Carmen Alvarez—Calls question

Passes on party lines

Sunday, September 24, 2017

Public Schools Explode as Politicians Sell Out to Moskowitz

My jaw falls to the floor every time I read of the demands of the Moskowitz Brigade. Thousands of letters are directed at Mayor Bill de Blasio because Moskowitz needs more space. Moskowitz just wrote a book trashing people who dared disagree with the Moskowitz Mission. Her supporters, so-called Families for Excellent Schools, spout racist comments and commit acts that are ethically dubious, at best, and that means nothing.

In fact, 550,000 students in NYC attend school under overcrowded conditions. I don't have to look far to see how that works. My home school runs at 200% capacity and currently holds almost 4700 students, more than ever. The city had an agreement with us that we made eight years ago and violates it with abandon. We were supposed to carefully check the credentials of students applying to our bursting-at-the-seams school, but now the city lets anyone with an affidavit saying they live there attend.

What does that mean for us and the students attending our school? For one thing, it means chronically oversized classes. I have to go twice a year to protest them, but the UFT Contract has holes in it so big a Mac Truck could drive through them. How long do classes remain oversized? In our school, forever.

The last time I counted, there were 101 oversized classes in my school. That's better than the 260 I counted the previous week, but far from what we're allowed. That number, in case I haven't been clear, is zero. That's the number at which we serve students best. That's the number at which teachers perform the best they can under our agreement.

We have a cafeteria that's standing room only. We have students sitting on filthy mats instead of real tables. I have never seen our student cafeteria so overcrowded. Our students now get gym only on alternating days. And by "gym," I don't mean gymnasium. A whole lot of our students are scheduled outside. This means that the two days a week they are scheduled for gym are subject to weather conditions. Raining? Too bad for you. Freezing? Your "gym" is closed.

Last September some moron arbitrator ruled that teachers in my school with oversized classes could get one day off from their building assignment. DOE lawyers and administrators probably did a happy dance. They could have as many oversized classes as they liked and paid nothing for it. And hey, if the oversized classroom teachers were special ed., they still had to write their IEPs. Maybe their C6 was tutoring. What a great idea to offer even less support to students already in oversized classes. That arbitrator really earned that $1600 a day.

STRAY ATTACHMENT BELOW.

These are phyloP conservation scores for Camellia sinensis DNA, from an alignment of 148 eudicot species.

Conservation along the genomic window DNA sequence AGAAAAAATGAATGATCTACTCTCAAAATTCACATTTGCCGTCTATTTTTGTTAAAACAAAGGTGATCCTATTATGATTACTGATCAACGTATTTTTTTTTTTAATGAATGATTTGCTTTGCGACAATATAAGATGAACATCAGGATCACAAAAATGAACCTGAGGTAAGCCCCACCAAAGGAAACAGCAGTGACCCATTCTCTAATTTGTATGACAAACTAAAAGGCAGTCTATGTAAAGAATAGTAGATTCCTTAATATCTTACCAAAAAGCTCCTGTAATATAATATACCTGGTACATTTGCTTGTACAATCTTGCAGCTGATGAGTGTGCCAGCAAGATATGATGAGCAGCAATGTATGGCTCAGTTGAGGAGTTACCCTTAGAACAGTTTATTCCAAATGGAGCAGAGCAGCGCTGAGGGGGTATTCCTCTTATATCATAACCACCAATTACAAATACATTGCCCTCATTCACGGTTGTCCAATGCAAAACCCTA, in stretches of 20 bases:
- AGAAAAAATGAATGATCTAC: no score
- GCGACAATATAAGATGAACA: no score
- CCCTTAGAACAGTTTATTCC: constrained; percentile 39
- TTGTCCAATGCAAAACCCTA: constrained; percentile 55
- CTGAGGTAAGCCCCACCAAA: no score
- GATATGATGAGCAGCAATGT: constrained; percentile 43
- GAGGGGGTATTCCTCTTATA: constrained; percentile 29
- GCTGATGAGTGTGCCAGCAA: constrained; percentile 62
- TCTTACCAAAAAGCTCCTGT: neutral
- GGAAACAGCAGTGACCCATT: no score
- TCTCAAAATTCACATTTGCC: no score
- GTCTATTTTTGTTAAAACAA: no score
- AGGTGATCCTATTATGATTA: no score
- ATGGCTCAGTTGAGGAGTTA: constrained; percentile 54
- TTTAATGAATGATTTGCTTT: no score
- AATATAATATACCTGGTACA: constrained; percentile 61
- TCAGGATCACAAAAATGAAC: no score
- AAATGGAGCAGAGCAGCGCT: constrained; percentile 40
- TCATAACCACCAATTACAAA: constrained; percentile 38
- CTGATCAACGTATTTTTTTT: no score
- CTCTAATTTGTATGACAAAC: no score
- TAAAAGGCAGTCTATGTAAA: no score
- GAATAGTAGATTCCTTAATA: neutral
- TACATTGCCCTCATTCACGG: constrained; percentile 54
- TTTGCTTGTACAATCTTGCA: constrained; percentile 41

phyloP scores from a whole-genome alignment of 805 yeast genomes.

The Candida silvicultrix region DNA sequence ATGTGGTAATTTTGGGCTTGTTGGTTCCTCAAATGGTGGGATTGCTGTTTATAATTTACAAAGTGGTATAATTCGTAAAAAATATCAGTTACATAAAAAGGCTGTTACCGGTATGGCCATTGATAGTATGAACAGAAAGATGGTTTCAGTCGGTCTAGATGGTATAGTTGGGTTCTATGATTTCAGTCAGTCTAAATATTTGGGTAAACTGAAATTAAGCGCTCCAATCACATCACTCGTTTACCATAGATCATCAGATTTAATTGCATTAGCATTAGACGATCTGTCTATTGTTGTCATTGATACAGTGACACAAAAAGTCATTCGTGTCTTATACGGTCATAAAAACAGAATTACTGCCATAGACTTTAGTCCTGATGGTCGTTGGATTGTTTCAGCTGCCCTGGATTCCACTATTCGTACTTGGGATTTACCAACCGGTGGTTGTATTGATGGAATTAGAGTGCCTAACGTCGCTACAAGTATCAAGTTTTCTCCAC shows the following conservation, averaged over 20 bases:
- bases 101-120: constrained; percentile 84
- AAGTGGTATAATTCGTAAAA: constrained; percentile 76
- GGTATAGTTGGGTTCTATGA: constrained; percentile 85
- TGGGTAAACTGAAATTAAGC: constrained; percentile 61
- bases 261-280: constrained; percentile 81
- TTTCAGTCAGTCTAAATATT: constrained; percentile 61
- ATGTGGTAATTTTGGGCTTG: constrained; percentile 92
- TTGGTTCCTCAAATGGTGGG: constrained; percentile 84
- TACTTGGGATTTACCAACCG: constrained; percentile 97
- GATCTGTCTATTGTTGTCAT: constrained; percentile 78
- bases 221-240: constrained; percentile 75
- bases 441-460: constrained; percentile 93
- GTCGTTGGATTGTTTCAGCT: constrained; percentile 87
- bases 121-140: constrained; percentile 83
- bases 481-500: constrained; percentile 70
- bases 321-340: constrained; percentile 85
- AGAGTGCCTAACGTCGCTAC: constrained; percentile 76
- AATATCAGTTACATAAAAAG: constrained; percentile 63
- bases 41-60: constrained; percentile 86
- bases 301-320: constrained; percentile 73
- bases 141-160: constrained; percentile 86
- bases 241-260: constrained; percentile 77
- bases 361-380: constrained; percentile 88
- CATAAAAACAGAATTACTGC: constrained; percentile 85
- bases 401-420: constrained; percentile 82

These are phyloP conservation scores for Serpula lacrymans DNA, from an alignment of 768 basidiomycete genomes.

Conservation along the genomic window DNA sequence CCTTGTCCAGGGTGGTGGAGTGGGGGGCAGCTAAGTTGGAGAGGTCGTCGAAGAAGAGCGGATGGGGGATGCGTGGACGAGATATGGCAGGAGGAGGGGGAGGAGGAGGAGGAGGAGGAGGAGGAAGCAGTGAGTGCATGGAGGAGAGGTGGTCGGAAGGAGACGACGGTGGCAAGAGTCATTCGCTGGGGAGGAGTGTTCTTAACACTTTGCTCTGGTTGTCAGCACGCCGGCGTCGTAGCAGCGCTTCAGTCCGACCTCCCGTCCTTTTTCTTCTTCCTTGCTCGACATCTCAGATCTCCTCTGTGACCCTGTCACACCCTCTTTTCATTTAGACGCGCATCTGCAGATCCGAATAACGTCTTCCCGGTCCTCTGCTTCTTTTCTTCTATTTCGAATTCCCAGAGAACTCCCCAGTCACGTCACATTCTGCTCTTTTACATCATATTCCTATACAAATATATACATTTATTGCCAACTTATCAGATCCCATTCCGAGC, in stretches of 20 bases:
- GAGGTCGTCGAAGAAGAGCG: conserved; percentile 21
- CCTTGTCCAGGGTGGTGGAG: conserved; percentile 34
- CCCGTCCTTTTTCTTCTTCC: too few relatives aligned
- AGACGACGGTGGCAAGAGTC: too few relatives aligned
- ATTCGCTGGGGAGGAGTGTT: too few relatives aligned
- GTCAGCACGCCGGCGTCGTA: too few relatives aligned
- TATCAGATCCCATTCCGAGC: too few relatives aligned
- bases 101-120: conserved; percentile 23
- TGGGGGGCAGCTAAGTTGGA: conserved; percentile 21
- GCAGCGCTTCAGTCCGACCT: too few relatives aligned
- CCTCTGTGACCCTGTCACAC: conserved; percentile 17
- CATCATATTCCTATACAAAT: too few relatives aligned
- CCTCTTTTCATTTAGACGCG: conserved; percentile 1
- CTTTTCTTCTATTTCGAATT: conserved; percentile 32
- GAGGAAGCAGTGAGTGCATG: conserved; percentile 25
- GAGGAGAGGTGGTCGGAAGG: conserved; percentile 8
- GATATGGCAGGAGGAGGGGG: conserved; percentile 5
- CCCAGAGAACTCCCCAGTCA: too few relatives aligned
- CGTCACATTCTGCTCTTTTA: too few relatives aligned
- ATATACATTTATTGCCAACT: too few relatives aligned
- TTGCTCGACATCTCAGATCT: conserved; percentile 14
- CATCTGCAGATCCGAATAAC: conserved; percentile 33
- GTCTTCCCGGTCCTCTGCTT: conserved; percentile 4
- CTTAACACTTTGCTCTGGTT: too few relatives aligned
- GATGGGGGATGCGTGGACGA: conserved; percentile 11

Moskowitz Academies don't need no stinking rules. You want them to sign some agreement before they run pre-K. Screw you. We'll take the money, but we don't follow no rules. You think it's abusive when we make students pee their pants doing test prep? Go to hell, Chancellor's regulations don't apply to us. You don't like racist comments from our leaders? Piss off. Rules are for the little people.

How do they get away with this? Bill de Blasio ran as the anti-Bloomberg. But charters give millions to pols, including Governor Andrew Cuomo. In 2014, bought-and-paid-for pols made a law that charters could not only expand as much as they wanted, but also the city would be compelled to pay their rent. You see, charters can pay Moskowitz half a million a year, they can raise millions from gazillionaires, they can move entire networks to Albany on school days, they can make up their own rules, but they can't pay rent. That's beyond the pale.

Due to Cuomo's insane law, about which I don't recall UFT leadership raising a peep at the time, Eva can do any damn thing she wants. Meanwhile, my students are stuck learning outside, in closets, in bizarre spaces, and who knows what comes next. Until each and every public school student is taken care of, Moskowitz ought not to get another dime.

Of course I don't write the rules. The people who do are paid off by Eva's BFFs. That's what we call democracy in America circa 2017.

Friday, September 22, 2017

Ethics Shmethics and the Charter School Biz

Over at reformy Chalkbeat, it's all Moskowitz, all the time. So when Moskowitz Academy leaders claim they aren't accountable for the offensive comments of their funders, you find out about it right away. Charters love to refer to themselves as "public charter schools" even though they aren't subject to, you know, public accountability or rules or laws. When Eva faced an agreement to license pre-K, rather than sign it, she fought it until she didn't have to follow it.

Actually, the only time charters are public is when it comes time to pay for them. If you or I were to test-prep kids until they peed their pants, we'd likely be subject to chancellor's regulations over corporal punishment. If it were your kid or mine, maybe we'd be at the school complaining. The teacher who let it happen at a public school would face a letter to file or 3020a. Over at Eva's place, maybe the teacher would get a promotion and the kid would make the "got to go" list.

Hey, if Moskowitz Academies want people who make offensive racial statements to run the company, that's their prerogative. The mayor can complain all he wants, but they're answerable to no one. Racism? Give me a break. We're a private company and we do any goshdarn thing we please.

Over in Massachusetts there's even more fun brewing. Ever wonder where so-called Families for Excellent Schools gets all that money to pay people to trash us in the media? It's a mystery, right? Well, the Boston Globe has a little piece of the story: